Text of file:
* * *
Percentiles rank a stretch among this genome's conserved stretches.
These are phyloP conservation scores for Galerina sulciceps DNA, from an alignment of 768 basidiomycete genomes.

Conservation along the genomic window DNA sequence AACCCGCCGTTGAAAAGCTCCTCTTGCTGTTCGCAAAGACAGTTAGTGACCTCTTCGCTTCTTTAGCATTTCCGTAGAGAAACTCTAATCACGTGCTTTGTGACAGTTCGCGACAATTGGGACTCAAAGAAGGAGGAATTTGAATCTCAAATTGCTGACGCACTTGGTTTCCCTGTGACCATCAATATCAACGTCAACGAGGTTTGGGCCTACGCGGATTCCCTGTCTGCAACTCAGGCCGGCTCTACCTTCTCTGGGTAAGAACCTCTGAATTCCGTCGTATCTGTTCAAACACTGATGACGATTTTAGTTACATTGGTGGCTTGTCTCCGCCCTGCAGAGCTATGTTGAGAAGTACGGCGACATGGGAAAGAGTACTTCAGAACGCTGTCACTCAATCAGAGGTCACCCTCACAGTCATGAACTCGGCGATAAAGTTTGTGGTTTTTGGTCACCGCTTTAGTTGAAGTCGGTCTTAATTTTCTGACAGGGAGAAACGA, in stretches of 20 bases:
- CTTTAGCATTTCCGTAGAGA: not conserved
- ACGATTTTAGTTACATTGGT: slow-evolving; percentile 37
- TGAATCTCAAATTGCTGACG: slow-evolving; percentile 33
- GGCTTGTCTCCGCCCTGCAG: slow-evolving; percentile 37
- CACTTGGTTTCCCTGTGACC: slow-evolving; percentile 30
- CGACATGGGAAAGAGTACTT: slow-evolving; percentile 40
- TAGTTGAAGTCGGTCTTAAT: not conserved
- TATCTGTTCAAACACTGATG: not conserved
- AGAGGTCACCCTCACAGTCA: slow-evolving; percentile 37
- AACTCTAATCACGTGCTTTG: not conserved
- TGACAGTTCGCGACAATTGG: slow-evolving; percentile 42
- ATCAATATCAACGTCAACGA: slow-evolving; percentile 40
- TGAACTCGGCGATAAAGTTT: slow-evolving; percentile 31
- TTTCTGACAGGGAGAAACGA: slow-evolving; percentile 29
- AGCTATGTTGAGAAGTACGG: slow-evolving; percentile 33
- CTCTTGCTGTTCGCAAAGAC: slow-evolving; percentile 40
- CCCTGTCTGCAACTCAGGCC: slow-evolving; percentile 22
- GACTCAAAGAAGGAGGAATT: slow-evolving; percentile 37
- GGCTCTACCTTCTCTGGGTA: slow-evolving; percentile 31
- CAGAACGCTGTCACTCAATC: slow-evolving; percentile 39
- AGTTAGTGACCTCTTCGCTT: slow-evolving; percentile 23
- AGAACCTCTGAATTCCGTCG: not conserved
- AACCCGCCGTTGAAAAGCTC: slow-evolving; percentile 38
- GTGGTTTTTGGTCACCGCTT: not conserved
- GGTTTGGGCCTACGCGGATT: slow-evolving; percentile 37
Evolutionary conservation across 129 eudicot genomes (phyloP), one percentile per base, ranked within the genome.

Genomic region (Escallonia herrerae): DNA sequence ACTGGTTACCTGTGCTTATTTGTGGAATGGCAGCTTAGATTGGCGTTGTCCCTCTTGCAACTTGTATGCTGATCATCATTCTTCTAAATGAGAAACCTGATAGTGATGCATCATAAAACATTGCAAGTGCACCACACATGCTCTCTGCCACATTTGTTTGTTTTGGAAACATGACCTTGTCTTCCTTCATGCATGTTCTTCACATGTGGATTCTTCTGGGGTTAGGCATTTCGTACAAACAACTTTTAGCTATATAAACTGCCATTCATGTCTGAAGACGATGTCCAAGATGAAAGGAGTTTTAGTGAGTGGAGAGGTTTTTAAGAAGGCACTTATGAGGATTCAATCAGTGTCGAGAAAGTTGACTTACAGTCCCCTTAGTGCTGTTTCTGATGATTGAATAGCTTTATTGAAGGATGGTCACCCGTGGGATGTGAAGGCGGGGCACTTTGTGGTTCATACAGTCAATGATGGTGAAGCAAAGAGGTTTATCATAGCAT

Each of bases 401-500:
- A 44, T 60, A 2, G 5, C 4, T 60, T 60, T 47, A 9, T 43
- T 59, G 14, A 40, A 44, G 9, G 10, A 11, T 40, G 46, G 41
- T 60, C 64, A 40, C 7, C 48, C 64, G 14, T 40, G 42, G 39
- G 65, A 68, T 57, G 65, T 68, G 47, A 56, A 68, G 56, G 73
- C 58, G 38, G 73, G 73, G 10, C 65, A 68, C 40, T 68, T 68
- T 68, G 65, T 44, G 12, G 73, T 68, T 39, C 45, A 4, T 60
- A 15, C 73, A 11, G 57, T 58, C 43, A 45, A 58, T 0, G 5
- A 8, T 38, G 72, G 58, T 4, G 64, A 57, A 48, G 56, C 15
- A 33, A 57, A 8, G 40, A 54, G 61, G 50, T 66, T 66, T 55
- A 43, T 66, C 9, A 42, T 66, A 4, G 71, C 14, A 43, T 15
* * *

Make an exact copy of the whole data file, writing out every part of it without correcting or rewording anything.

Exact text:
Percentiles rank a stretch among this genome's conserved stretches.
These are phyloP conservation scores for Galerina sulciceps DNA, from an alignment of 768 basidiomycete genomes.

Conservation along the genomic window DNA sequence AACCCGCCGTTGAAAAGCTCCTCTTGCTGTTCGCAAAGACAGTTAGTGACCTCTTCGCTTCTTTAGCATTTCCGTAGAGAAACTCTAATCACGTGCTTTGTGACAGTTCGCGACAATTGGGACTCAAAGAAGGAGGAATTTGAATCTCAAATTGCTGACGCACTTGGTTTCCCTGTGACCATCAATATCAACGTCAACGAGGTTTGGGCCTACGCGGATTCCCTGTCTGCAACTCAGGCCGGCTCTACCTTCTCTGGGTAAGAACCTCTGAATTCCGTCGTATCTGTTCAAACACTGATGACGATTTTAGTTACATTGGTGGCTTGTCTCCGCCCTGCAGAGCTATGTTGAGAAGTACGGCGACATGGGAAAGAGTACTTCAGAACGCTGTCACTCAATCAGAGGTCACCCTCACAGTCATGAACTCGGCGATAAAGTTTGTGGTTTTTGGTCACCGCTTTAGTTGAAGTCGGTCTTAATTTTCTGACAGGGAGAAACGA, in stretches of 20 bases:
- CTTTAGCATTTCCGTAGAGA: not conserved
- ACGATTTTAGTTACATTGGT: slow-evolving; percentile 37
- TGAATCTCAAATTGCTGACG: slow-evolving; percentile 33
- GGCTTGTCTCCGCCCTGCAG: slow-evolving; percentile 37
- CACTTGGTTTCCCTGTGACC: slow-evolving; percentile 30
- CGACATGGGAAAGAGTACTT: slow-evolving; percentile 40
- TAGTTGAAGTCGGTCTTAAT: not conserved
- TATCTGTTCAAACACTGATG: not conserved
- AGAGGTCACCCTCACAGTCA: slow-evolving; percentile 37
- AACTCTAATCACGTGCTTTG: not conserved
- TGACAGTTCGCGACAATTGG: slow-evolving; percentile 42
- ATCAATATCAACGTCAACGA: slow-evolving; percentile 40
- TGAACTCGGCGATAAAGTTT: slow-evolving; percentile 31
- TTTCTGACAGGGAGAAACGA: slow-evolving; percentile 29
- AGCTATGTTGAGAAGTACGG: slow-evolving; percentile 33
- CTCTTGCTGTTCGCAAAGAC: slow-evolving; percentile 40
- CCCTGTCTGCAACTCAGGCC: slow-evolving; percentile 22
- GACTCAAAGAAGGAGGAATT: slow-evolving; percentile 37
- GGCTCTACCTTCTCTGGGTA: slow-evolving; percentile 31
- CAGAACGCTGTCACTCAATC: slow-evolving; percentile 39
- AGTTAGTGACCTCTTCGCTT: slow-evolving; percentile 23
- AGAACCTCTGAATTCCGTCG: not conserved
- AACCCGCCGTTGAAAAGCTC: slow-evolving; percentile 38
- GTGGTTTTTGGTCACCGCTT: not conserved
- GGTTTGGGCCTACGCGGATT: slow-evolving; percentile 37
Evolutionary conservation across 129 eudicot genomes (phyloP), one percentile per base, ranked within the genome.

Genomic region (Escallonia herrerae): DNA sequence ACTGGTTACCTGTGCTTATTTGTGGAATGGCAGCTTAGATTGGCGTTGTCCCTCTTGCAACTTGTATGCTGATCATCATTCTTCTAAATGAGAAACCTGATAGTGATGCATCATAAAACATTGCAAGTGCACCACACATGCTCTCTGCCACATTTGTTTGTTTTGGAAACATGACCTTGTCTTCCTTCATGCATGTTCTTCACATGTGGATTCTTCTGGGGTTAGGCATTTCGTACAAACAACTTTTAGCTATATAAACTGCCATTCATGTCTGAAGACGATGTCCAAGATGAAAGGAGTTTTAGTGAGTGGAGAGGTTTTTAAGAAGGCACTTATGAGGATTCAATCAGTGTCGAGAAAGTTGACTTACAGTCCCCTTAGTGCTGTTTCTGATGATTGAATAGCTTTATTGAAGGATGGTCACCCGTGGGATGTGAAGGCGGGGCACTTTGTGGTTCATACAGTCAATGATGGTGAAGCAAAGAGGTTTATCATAGCAT

Each of bases 401-500:
- A 44, T 60, A 2, G 5, C 4, T 60, T 60, T 47, A 9, T 43
- T 59, G 14, A 40, A 44, G 9, G 10, A 11, T 40, G 46, G 41
- T 60, C 64, A 40, C 7, C 48, C 64, G 14, T 40, G 42, G 39
- G 65, A 68, T 57, G 65, T 68, G 47, A 56, A 68, G 56, G 73
- C 58, G 38, G 73, G 73, G 10, C 65, A 68, C 40, T 68, T 68
- T 68, G 65, T 44, G 12, G 73, T 68, T 39, C 45, A 4, T 60
- A 15, C 73, A 11, G 57, T 58, C 43, A 45, A 58, T 0, G 5
- A 8, T 38, G 72, G 58, T 4, G 64, A 57, A 48, G 56, C 15
- A 33, A 57, A 8, G 40, A 54, G 61, G 50, T 66, T 66, T 55
- A 43, T 66, C 9, A 42, T 66, A 4, G 71, C 14, A 43, T 15